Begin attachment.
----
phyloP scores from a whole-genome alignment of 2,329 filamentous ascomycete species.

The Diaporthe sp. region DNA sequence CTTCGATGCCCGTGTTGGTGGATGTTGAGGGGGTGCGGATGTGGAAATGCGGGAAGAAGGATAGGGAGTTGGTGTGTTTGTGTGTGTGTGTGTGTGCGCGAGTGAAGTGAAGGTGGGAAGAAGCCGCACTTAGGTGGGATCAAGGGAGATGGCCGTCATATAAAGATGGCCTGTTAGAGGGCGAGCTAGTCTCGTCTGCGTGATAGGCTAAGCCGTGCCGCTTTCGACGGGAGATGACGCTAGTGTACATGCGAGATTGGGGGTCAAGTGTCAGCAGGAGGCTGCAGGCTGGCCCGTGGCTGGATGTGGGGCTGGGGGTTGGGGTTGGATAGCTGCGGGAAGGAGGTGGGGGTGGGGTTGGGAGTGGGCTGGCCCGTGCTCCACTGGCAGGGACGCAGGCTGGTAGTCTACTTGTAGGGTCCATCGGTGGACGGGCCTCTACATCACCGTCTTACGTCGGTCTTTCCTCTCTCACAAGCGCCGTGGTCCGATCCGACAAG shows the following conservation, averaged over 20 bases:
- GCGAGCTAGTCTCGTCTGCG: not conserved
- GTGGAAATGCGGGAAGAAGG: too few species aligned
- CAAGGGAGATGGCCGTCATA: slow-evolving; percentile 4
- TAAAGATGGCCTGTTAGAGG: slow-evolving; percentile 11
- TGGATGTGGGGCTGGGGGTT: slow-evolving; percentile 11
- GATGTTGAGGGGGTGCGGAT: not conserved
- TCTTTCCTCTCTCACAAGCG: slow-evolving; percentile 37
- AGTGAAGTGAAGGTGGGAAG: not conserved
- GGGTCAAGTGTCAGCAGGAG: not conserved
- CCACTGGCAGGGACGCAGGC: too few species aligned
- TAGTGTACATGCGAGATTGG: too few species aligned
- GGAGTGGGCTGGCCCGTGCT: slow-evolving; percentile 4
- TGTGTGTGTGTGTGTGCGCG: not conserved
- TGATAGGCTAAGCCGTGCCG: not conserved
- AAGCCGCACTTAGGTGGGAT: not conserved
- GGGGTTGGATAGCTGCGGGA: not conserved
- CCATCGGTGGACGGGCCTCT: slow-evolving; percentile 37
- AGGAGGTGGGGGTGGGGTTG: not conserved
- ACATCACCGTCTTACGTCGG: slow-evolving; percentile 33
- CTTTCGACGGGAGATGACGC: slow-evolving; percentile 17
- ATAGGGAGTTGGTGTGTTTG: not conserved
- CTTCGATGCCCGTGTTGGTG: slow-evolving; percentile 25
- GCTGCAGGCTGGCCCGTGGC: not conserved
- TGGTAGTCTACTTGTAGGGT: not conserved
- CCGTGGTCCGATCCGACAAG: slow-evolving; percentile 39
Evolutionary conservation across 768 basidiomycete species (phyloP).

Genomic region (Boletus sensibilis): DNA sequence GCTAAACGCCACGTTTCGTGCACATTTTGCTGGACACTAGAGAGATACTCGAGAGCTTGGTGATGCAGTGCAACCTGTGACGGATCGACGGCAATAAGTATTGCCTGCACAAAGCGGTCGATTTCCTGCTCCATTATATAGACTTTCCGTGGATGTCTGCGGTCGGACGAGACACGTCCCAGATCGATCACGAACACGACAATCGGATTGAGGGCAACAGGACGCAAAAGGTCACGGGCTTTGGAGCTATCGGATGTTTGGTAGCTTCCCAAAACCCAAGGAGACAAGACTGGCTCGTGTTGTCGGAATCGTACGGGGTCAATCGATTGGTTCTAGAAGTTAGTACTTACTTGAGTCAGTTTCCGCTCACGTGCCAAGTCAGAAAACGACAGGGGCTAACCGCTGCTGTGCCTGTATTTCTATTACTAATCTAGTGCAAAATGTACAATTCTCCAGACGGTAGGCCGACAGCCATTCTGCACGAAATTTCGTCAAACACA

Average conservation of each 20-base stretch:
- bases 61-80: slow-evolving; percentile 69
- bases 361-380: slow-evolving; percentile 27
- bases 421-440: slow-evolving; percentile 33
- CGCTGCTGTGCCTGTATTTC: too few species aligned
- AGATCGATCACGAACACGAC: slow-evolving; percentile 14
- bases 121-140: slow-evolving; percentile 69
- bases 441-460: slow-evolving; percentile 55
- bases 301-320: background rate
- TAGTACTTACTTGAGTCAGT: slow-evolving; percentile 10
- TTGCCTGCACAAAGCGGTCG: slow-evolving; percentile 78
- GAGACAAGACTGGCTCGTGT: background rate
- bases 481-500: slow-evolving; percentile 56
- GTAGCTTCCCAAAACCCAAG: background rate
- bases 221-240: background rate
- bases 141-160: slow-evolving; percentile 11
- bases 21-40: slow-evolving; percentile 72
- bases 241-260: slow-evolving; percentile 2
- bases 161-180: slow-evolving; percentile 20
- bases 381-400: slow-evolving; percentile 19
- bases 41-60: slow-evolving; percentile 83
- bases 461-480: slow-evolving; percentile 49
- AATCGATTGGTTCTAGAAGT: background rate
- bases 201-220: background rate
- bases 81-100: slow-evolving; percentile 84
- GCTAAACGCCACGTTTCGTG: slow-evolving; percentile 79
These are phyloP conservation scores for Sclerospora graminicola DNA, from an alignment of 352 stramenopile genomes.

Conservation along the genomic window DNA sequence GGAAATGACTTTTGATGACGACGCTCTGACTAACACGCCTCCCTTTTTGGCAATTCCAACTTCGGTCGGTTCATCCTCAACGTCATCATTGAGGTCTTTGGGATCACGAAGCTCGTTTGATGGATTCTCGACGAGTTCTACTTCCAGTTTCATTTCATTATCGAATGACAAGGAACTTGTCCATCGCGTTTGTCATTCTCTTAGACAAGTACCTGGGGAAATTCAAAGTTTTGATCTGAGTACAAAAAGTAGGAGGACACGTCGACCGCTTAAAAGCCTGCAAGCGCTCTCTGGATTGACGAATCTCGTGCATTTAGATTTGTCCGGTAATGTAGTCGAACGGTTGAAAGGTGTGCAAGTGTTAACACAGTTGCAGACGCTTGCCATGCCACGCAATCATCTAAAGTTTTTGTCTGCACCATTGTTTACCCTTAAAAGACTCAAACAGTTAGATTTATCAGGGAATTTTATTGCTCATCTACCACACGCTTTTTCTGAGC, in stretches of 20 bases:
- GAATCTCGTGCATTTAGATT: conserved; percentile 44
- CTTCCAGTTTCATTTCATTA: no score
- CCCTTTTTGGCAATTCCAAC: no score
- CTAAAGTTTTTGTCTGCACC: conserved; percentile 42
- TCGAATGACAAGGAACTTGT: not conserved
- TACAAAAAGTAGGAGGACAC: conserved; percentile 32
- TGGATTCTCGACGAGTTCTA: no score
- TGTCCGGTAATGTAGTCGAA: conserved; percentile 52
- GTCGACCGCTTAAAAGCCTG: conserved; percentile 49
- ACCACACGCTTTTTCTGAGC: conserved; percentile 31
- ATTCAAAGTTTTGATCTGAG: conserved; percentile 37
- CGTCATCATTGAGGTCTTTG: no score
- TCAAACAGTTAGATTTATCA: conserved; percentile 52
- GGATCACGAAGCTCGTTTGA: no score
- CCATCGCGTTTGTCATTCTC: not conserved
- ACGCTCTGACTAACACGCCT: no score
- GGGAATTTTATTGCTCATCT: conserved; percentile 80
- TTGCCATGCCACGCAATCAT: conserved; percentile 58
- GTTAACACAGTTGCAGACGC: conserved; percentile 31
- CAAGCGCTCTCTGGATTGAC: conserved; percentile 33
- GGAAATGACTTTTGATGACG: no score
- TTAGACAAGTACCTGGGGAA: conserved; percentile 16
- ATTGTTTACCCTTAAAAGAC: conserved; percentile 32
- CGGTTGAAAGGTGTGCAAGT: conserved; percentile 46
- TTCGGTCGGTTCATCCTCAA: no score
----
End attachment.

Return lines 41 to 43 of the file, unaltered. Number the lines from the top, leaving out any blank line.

- GAGACAAGACTGGCTCGTGT: background rate
- bases 481-500: slow-evolving; percentile 56
- GTAGCTTCCCAAAACCCAAG: background rate